poor, minorities and members of racial, ethnic,
political and religious groups and individuals who
do not have access to defence lawyers.
Fernando Ponz Canto, deputy head of Division
for the Caribbean, European External Action Service,
said in 2015 the EU spent US$50 million to assist
with crime and security in the Caribbean. He said
the EU would not tell Caribbean countries what to
do, but encouraged an exchange of ideas and moving
forward on the basis of good practices.
Lord Navnit Dholakia, of the UK All Party Par-
liamentary Committee on the Abolition of the Death
Penalty, said many countries have realised that the
death sentence has no place in a civilised society.
Dholakia, who has worked extensively in the crim-
inal justice system in the UK, added: "There is no
way in which a government can simply say this is
the public opinion and this is what we must do.
"Public opinion is very fragile. It s not a set par-
ticular view. If people believe in you as a leader
then you find that people s opinion moves towards
you. To convince them it moves the other way
around. The point I will make again and again is
if you do not ensure proper leadership then you
have a problem on your hands. You have to be tough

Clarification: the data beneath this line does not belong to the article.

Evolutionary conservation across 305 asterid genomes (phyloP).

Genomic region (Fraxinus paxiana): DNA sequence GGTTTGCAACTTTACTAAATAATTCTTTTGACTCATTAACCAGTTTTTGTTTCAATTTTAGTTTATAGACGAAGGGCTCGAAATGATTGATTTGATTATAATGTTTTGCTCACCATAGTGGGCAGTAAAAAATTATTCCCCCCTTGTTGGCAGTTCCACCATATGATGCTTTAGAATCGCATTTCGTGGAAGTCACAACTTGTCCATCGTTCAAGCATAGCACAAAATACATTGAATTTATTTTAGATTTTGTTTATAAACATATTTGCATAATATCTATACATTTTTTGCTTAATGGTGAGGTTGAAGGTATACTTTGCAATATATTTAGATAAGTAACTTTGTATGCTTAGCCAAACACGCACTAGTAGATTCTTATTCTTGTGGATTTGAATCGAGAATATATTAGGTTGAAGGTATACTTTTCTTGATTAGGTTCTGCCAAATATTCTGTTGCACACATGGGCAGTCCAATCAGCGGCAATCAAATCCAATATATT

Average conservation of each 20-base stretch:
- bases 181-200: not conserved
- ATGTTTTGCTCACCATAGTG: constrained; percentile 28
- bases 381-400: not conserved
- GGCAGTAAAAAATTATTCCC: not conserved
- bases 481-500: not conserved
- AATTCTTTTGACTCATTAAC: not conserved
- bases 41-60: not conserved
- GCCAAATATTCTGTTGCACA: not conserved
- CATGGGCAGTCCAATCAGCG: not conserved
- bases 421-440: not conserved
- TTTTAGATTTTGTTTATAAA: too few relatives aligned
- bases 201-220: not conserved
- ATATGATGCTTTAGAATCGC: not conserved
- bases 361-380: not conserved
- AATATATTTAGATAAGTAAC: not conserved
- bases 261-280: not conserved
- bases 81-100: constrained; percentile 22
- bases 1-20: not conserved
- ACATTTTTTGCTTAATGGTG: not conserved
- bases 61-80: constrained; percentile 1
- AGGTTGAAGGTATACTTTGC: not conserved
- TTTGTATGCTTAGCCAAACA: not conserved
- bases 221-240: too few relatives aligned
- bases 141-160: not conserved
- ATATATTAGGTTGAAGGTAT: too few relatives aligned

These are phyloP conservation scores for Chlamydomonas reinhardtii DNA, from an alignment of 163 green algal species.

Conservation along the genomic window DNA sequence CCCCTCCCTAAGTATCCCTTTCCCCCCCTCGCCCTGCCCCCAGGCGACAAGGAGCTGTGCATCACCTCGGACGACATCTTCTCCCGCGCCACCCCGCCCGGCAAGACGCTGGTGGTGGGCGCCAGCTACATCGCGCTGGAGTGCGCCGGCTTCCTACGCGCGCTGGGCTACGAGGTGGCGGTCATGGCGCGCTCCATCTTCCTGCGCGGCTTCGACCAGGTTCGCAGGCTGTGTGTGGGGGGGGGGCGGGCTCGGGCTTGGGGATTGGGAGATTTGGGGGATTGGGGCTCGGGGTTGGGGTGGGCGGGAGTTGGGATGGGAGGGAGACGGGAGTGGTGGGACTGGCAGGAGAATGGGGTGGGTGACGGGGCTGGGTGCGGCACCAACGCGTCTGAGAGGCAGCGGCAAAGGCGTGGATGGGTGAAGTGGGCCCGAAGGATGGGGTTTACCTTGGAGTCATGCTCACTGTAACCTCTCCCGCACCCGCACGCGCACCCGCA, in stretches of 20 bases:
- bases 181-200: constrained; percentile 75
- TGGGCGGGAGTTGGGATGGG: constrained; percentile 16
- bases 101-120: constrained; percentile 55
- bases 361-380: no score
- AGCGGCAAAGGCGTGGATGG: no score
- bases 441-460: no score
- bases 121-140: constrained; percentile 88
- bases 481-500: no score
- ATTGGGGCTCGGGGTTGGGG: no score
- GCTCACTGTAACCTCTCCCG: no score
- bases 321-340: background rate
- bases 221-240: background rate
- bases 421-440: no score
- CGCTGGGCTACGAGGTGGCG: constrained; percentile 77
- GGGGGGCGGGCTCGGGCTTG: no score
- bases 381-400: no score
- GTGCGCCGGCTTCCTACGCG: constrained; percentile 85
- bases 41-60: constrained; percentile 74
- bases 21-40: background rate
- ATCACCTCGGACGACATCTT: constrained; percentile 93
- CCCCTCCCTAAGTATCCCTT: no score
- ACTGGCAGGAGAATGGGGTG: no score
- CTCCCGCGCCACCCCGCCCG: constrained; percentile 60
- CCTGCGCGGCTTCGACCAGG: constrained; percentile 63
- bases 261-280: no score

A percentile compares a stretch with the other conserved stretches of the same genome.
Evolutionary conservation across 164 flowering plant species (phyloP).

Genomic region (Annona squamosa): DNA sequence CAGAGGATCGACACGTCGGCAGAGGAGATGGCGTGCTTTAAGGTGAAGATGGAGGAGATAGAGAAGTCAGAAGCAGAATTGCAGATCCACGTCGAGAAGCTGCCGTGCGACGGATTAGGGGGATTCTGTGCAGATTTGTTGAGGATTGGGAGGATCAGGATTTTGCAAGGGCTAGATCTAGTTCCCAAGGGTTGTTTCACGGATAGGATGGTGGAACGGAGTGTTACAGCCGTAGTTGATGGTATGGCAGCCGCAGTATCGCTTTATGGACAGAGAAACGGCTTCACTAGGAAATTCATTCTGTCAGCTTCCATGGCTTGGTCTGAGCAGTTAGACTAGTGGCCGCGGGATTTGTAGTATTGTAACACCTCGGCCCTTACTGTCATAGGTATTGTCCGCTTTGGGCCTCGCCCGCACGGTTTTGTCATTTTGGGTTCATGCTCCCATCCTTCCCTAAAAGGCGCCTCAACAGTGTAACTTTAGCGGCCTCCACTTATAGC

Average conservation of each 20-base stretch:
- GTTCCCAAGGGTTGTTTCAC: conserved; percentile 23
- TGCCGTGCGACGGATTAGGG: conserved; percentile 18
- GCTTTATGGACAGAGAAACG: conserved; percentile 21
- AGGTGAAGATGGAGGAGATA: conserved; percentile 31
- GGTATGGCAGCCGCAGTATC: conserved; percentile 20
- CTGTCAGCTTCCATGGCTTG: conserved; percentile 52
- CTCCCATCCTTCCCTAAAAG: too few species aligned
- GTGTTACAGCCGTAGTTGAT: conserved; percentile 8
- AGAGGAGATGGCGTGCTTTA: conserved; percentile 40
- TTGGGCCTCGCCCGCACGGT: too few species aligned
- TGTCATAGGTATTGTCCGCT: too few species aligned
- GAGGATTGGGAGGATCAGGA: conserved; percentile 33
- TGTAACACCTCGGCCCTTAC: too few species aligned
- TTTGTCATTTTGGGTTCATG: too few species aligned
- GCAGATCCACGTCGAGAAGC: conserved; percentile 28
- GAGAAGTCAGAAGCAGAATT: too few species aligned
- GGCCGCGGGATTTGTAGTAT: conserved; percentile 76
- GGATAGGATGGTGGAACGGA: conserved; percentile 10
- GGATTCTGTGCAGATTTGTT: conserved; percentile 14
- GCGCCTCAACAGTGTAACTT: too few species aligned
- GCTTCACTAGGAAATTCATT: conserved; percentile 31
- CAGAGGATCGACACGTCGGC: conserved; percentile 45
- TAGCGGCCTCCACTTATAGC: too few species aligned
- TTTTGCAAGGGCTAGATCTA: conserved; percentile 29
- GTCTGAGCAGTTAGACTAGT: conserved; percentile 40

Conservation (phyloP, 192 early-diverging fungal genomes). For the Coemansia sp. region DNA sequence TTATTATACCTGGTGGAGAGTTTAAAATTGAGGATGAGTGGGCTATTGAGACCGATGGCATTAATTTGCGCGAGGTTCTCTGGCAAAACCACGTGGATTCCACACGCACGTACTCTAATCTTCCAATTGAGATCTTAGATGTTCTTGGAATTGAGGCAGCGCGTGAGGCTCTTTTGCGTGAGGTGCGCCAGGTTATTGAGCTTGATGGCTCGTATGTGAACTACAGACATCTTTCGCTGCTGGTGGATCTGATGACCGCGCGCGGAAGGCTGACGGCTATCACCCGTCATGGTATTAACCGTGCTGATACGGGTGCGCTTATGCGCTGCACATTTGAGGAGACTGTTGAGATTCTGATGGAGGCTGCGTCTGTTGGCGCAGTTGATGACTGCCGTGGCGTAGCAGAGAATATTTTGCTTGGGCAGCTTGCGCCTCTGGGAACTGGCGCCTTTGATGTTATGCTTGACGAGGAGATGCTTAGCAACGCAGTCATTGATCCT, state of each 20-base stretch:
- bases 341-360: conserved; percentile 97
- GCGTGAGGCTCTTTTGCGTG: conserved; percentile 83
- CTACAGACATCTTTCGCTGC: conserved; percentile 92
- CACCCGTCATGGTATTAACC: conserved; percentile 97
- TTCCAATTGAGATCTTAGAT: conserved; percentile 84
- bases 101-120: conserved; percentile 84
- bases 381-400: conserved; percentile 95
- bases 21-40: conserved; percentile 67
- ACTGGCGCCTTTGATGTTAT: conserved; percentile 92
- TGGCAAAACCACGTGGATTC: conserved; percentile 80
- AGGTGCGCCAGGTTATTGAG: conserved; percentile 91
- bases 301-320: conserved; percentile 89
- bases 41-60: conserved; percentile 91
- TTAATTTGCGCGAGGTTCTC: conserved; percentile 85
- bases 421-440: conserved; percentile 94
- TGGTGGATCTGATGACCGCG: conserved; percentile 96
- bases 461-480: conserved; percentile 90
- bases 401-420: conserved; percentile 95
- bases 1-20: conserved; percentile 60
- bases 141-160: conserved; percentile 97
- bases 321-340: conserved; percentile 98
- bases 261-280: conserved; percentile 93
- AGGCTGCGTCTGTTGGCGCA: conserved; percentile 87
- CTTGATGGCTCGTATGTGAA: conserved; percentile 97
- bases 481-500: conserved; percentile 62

and say this is what we are going to do."
He said there has been substantial progress towards
universal abolition of the death penalty.
"Revenge alone is not justice," he said, adding
that justice goes beyond punishment and seeks "a
genuine recognition by the wrongdoers of their
Melinda Janki, executive director of the Justice
Institute, said the death penalty was not a deterrent
and up to 2011 there had been more than 1,600
murders in Barbados, the Bahamas, Guyana, T&T
Raphael Trotman, Guyana s minister of Gover-
nance, weighing in on the matter, said: "Whether
we are prepared to agree and accept it or not, the
incontrovertible and inconvenient truth is that one
person s justice can be another s injustice. One per-
son s way of justice can be entirely different from
the other s. How do we decide, and who gets to
decide what justice is and how it should be admin-
Risk of executing the innocent
"Death penalty is not the answer, though. There's
always the risk of executing innocent people. It
violates the right to life, it's cruel and degrading."
--- Dr Asunta Vivó Cavaller